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Banking

Asia: OCBC’s Barclays bid boosts Singapore’s PB heft

OCBC subsidiary Bank of Singapore’s successful bid for the private banking operations of Barclays in Asia is another sign of the bank’s ambitions in regional wealth management. It’s entirely in keeping with Singaporean banks in general, all of which have sensed an opportunity to grow while multinationals have been cutting back.

Bahren Shaari-600

Bahren Shaari, CEO of Bank of Singapore, aims to 'work as one team under
one roof'

Two things happened within a week of each other in April, both illustrating the same pattern from a different direction. First, OCBC’s subsidiary Bank of Singapore was confirmed as the winning bidder for Barclays’ private banking operations in Asia, paying $320 million for a $18.3 billion, 1,800-client asset book. Then, a few days later, JPMorgan confirmed reports of a series of cuts in its own Asian private banking division, stripping out potentially 20% of its relationship manager headcount.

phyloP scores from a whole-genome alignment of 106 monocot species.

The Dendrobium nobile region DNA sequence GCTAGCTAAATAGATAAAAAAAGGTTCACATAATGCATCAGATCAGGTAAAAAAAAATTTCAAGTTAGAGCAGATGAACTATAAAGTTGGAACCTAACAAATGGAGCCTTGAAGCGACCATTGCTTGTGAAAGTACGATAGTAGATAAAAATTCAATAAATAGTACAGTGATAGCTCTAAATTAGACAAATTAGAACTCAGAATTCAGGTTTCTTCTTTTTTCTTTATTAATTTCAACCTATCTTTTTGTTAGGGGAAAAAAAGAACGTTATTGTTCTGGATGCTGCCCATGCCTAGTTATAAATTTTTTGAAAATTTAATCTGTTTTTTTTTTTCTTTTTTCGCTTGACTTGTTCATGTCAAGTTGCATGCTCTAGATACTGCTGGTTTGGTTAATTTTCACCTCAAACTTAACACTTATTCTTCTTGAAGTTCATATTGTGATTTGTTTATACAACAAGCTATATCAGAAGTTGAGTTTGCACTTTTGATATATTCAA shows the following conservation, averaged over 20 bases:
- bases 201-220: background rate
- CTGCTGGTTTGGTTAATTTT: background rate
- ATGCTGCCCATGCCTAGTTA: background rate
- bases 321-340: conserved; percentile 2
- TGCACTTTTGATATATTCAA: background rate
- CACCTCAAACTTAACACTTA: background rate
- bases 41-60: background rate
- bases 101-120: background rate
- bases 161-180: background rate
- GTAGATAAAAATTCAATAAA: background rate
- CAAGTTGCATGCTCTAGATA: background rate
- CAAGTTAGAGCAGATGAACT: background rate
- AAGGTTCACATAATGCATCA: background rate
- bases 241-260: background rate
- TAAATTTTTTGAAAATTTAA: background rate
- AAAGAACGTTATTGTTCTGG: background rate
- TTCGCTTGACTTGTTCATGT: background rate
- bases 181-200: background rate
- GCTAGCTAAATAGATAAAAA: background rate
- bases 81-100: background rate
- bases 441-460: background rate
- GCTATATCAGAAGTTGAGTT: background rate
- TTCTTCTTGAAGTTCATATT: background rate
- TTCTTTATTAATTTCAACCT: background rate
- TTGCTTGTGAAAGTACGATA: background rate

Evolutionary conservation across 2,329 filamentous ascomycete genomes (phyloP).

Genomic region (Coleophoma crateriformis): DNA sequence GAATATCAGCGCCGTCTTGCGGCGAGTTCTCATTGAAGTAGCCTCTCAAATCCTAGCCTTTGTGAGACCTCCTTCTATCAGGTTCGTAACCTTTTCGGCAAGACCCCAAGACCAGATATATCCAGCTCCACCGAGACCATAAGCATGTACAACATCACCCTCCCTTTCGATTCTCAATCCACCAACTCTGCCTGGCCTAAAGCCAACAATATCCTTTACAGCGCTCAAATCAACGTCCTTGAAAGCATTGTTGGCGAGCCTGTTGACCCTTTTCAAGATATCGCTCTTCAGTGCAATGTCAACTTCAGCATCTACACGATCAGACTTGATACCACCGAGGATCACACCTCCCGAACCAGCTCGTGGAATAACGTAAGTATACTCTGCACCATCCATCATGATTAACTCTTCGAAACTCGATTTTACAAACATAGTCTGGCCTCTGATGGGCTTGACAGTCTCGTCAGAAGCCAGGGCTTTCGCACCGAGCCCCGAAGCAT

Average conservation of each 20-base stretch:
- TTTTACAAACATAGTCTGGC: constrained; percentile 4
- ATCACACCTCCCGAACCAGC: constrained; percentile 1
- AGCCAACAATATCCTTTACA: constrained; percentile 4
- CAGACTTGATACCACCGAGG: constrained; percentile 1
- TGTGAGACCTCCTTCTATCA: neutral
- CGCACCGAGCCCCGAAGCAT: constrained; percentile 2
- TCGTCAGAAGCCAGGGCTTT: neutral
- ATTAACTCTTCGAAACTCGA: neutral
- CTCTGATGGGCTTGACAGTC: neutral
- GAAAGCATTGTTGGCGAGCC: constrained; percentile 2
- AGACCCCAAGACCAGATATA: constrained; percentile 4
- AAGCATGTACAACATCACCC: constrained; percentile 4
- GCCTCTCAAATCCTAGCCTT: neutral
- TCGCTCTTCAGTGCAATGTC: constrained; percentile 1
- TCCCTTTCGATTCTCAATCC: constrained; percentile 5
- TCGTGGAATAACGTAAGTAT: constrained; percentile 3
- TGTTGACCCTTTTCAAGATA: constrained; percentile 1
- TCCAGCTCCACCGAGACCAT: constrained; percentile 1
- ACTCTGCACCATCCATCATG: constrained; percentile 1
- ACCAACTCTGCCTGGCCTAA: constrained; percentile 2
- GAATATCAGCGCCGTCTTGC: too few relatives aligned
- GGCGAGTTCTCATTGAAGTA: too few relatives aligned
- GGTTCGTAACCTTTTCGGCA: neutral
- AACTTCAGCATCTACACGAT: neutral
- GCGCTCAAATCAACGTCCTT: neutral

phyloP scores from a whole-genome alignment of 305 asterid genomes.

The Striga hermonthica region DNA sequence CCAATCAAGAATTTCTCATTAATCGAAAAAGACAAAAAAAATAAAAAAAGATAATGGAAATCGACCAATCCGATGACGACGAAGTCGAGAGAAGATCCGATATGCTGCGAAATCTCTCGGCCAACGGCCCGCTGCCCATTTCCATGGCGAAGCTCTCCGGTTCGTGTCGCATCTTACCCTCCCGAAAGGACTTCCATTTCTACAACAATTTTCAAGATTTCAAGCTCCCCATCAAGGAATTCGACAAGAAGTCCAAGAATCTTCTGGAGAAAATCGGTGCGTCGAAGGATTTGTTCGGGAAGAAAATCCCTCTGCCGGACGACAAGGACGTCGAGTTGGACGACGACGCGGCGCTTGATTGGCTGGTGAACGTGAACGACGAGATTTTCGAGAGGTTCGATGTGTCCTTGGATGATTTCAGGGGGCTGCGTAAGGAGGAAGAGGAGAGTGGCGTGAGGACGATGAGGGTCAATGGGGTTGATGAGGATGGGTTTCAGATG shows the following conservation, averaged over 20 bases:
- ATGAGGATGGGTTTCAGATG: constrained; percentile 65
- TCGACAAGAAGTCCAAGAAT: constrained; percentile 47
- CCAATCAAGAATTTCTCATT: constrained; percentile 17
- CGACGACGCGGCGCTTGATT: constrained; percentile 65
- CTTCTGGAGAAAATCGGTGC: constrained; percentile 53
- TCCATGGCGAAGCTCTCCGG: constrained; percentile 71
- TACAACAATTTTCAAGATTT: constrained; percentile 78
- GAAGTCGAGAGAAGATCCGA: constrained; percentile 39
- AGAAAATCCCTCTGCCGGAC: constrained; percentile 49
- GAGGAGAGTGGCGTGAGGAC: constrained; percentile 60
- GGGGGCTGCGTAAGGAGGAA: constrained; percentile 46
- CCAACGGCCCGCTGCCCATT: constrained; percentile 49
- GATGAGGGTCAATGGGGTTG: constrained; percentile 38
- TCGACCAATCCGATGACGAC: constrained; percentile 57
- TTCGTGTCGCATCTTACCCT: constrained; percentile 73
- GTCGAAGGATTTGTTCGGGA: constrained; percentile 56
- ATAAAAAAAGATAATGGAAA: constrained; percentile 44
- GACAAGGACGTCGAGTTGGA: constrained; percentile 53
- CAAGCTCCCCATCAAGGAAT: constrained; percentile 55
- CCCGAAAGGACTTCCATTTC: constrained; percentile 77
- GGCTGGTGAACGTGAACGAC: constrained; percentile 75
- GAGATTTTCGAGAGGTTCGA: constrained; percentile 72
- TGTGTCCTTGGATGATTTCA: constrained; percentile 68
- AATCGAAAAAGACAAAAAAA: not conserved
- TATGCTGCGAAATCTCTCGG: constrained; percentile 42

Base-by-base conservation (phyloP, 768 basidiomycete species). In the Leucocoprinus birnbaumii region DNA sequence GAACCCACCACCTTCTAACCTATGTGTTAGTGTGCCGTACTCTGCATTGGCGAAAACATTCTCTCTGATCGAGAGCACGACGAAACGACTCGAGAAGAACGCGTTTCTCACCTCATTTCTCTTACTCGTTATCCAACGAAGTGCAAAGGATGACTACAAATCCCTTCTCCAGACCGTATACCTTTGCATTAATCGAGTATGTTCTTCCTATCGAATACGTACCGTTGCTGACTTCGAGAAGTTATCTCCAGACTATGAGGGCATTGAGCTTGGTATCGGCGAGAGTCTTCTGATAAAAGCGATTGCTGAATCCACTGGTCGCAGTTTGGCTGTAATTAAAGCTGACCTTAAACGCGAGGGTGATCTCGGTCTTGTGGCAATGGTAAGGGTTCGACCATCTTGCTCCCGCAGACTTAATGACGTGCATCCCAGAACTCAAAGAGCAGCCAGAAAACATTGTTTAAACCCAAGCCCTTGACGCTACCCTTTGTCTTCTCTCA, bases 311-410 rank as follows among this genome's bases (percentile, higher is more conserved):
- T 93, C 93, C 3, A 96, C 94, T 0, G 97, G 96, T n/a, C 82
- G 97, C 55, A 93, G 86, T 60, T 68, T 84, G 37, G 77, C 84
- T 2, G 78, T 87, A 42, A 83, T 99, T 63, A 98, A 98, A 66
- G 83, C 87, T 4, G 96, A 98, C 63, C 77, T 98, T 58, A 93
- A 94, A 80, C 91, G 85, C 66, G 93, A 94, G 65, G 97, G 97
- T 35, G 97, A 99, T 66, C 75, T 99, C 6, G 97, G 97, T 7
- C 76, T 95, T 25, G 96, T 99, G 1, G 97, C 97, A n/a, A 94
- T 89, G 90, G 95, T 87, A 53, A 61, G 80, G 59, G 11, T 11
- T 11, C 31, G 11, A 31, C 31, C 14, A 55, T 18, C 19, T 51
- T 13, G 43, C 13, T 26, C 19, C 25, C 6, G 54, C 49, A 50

This seems to be the way of things in Asian private banking lately: home-grown, chiefly Singaporean, enterprises staffing up and pursuing ambitious regional plans; and all but the biggest western multinationals either selling out of the business or cutting headcount within it. 

In fact, the very existence of Bank of Singapore marks the start of this trend: the bank came into being because of it. It was only in 2010 that OCBC bought ING Asia Private Bank for $1.46 billion and renamed it Bank of Singapore, pouring in OCBC’s modest existing private banking business to get it started.

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